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Time prices and the demand for GP services

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  • Janssen, Richard

Abstract

This paper analyzes the effects of time prices on the demand for general practitioner (GP) services. Where data on earnings per unit of time was not available, an alternative method was used to impute the value of time. Separate elasticities were estimated using interactive dummy variables for individual employment status. Furthermore, a distinction was made between patient-initiated and physician-initiated visits to a GP. The results show that the probability of a patient-initiated visit is negatively influenced by the time required, for 4 of the 6 employment status categories defined. For a subsample, time was valued on the basis of earnings per time unit. The resulting time price was found to have a significant negative impact on the probability of a patient-initiated visit to a GP. However neither time nor time prices have any effect on the probability of a physician-initiated visit. It can therefore be concluded that time prices are a relevant factor in the determination of demand for GP services, particularly if it is the patient who is making the decision. Ignoring time prices could result in the mis-specification of demand equations, obtaining biased results from statistical analyses and wrongly assessing policy implications.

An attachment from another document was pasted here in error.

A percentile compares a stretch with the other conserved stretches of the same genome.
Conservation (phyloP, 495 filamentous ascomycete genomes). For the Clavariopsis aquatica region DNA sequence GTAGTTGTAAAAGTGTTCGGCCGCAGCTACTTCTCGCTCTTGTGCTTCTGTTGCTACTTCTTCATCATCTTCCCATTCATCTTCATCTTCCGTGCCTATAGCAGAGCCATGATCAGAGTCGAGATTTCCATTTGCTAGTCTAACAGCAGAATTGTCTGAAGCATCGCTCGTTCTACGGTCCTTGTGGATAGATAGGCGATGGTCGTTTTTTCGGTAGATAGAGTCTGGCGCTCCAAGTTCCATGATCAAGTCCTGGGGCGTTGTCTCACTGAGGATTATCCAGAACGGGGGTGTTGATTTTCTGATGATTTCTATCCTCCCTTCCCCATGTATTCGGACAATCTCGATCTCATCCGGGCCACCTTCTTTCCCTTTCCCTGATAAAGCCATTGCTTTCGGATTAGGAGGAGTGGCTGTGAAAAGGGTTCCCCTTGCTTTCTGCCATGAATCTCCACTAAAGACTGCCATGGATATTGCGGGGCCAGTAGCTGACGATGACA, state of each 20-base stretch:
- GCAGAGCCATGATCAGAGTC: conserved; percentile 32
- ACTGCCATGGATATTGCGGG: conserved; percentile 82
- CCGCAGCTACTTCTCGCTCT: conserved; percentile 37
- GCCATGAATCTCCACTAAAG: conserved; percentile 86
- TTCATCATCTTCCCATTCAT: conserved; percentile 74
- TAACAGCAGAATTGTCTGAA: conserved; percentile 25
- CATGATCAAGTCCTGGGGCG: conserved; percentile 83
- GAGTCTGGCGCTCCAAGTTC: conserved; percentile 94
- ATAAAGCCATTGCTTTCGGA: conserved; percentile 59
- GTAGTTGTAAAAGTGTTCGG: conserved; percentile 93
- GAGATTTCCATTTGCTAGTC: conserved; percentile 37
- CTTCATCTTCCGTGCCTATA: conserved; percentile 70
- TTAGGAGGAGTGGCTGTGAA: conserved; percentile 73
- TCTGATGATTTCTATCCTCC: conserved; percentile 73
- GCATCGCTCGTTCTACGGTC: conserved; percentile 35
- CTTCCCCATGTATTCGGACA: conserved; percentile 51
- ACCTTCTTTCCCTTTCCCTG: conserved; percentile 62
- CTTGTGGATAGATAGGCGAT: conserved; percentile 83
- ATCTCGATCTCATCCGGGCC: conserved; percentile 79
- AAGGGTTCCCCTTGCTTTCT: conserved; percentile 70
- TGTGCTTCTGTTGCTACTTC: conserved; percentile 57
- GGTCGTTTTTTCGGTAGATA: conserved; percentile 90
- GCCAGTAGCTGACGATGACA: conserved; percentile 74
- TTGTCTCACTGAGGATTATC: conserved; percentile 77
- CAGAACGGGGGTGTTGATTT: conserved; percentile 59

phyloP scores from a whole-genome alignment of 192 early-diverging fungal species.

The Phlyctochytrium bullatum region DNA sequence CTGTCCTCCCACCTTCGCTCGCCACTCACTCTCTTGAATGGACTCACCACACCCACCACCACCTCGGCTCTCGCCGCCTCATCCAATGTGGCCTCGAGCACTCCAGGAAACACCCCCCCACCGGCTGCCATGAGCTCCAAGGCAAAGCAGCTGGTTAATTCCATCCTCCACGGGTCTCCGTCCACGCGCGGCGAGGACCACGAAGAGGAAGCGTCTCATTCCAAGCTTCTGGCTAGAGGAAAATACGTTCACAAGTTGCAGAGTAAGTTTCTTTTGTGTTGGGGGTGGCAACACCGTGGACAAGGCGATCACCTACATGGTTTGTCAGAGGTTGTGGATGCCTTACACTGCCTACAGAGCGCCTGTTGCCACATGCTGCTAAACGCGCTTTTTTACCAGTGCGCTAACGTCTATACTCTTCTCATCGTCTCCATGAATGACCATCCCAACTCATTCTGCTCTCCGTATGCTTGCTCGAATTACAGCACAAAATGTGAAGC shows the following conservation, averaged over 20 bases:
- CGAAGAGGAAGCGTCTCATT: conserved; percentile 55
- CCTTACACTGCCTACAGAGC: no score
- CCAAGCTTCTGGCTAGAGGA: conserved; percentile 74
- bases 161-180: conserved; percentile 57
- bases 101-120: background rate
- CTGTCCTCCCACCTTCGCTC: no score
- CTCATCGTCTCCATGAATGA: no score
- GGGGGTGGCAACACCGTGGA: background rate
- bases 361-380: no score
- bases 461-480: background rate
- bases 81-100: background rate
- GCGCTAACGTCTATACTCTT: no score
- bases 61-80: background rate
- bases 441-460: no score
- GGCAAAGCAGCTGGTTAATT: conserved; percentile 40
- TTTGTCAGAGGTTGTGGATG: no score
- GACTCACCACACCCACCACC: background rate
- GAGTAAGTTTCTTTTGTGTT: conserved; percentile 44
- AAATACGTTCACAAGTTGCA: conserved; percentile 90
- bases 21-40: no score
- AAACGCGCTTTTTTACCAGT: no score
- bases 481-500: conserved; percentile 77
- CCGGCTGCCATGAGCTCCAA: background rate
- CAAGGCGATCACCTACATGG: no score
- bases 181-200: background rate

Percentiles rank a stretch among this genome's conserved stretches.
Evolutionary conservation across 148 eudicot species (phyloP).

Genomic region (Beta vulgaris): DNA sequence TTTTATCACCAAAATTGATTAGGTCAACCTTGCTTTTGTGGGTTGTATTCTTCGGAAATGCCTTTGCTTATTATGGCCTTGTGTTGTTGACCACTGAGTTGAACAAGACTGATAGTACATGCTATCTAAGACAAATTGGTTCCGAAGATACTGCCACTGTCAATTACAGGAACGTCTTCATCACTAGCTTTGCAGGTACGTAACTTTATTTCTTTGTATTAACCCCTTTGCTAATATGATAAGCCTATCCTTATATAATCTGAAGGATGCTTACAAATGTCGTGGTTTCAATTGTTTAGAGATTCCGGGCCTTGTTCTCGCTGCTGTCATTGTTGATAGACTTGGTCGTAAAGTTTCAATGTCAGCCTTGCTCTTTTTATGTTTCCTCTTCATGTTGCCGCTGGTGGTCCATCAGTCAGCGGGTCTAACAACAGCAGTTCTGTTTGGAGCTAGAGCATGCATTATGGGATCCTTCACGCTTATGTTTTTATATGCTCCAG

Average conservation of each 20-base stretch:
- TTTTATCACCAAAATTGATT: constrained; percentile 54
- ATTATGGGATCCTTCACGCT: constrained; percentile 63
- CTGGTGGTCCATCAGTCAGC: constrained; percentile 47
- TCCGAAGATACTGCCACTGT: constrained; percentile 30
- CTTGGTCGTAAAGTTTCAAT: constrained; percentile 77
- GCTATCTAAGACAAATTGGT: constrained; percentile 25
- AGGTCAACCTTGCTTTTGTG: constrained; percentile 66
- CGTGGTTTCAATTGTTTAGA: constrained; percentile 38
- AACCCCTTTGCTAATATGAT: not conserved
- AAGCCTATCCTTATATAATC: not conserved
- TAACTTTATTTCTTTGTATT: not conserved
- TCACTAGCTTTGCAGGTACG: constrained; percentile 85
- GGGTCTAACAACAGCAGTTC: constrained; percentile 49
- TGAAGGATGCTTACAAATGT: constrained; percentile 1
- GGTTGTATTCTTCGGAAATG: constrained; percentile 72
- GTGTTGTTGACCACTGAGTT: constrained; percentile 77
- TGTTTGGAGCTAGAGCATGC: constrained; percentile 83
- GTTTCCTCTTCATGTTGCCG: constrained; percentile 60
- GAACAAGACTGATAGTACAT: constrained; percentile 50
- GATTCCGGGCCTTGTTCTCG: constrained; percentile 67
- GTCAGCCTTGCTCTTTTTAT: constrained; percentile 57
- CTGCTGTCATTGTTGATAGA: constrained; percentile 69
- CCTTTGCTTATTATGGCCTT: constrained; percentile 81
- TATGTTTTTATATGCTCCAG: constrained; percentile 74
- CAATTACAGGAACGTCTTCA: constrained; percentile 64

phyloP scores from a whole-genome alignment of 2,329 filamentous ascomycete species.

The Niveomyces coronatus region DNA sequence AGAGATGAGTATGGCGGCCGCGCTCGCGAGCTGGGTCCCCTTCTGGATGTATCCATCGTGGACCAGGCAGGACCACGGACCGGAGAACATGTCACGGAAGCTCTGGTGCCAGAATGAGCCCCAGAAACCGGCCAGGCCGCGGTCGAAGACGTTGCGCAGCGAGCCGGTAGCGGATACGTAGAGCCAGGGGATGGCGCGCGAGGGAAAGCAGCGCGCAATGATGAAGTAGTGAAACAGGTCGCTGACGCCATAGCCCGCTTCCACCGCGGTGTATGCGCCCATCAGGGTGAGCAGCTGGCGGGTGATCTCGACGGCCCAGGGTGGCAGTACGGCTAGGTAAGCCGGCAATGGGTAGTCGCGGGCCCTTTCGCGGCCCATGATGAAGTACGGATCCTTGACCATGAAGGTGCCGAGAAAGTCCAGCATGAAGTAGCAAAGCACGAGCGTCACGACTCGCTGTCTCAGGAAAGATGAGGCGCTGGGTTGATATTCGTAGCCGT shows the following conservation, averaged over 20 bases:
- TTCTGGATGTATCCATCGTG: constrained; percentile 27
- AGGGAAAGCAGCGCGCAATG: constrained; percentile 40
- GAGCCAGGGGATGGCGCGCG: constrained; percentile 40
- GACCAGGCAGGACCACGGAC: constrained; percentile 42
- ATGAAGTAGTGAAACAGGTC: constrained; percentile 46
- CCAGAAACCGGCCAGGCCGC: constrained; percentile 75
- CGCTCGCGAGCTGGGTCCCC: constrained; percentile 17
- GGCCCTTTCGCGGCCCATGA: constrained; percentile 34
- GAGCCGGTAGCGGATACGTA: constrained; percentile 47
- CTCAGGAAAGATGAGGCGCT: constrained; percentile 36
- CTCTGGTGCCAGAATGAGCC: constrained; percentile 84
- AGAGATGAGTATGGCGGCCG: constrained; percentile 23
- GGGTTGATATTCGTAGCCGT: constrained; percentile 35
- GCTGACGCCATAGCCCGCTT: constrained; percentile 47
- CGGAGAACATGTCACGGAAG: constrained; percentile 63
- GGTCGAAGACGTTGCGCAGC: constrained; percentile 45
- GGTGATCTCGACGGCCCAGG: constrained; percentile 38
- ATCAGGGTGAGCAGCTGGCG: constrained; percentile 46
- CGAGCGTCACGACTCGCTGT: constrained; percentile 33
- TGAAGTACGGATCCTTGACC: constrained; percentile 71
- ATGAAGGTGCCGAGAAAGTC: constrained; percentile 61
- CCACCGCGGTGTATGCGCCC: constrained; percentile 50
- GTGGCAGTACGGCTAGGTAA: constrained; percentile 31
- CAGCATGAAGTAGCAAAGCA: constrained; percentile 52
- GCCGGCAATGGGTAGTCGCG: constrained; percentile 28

Suggested Citation

  • Janssen, Richard, 1992. "Time prices and the demand for GP services," Social Science & Medicine, Elsevier, vol. 34(7), pages 725-733, April.
  • Handle: RePEc:eee:socmed:v:34:y:1992:i:7:p:725-733
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    Citations

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    Cited by:

    1. Dalton, Christina M., 2014. "Estimating demand elasticities using nonlinear pricing," International Journal of Industrial Organization, Elsevier, vol. 37(C), pages 178-191.
    2. Óscar D. Lourenço & Pedro L. Ferreira, 2005. "Utilization of public health centres in Portugal: effect of time costs and other determinants. Finite mixture models applied to truncated samples," Health Economics, John Wiley & Sons, Ltd., vol. 14(9), pages 939-953.
    3. Dickey, H. & Ikenwilo, D. & Norwood, P. & Watson, V. & Zangelidis, A., 2016. "“Doctor my eyes”: A natural experiment on the demand for eye care services," Social Science & Medicine, Elsevier, vol. 150(C), pages 117-127.
    4. De Luca, Giuliana & Ponzo, Michela, 2009. "Primary care utilisation and workers’ opportunity costs. Evidence from Italy," MPRA Paper 24201, University Library of Munich, Germany.
    5. De Luca, Giuliana & Ponzo, Michela, 2009. "Access to primary care and workers’ opportunity costs. Evidence from Italy," MPRA Paper 15479, University Library of Munich, Germany.
    6. Kim, Jiyun & Ko, Sukyoung & Yang, Bongmin, 2005. "The effects of patient cost sharing on ambulatory utilization in South Korea," Health Policy, Elsevier, vol. 72(3), pages 293-300, June.
    7. Su Liu & Deborah Chollet, "undated". "Price and Income Elasticity of the Demand for Health Insurance and Health Care Services: A Critical Review of the Literature," Mathematica Policy Research Reports dbf03ba11863430593b0b825f, Mathematica Policy Research.
    8. Lise Rochaix & Stéphane Jacobzone, 1997. "L'hypothèse de demande induite : un bilan économique," Économie et Prévision, Programme National Persée, vol. 129(3), pages 25-36.

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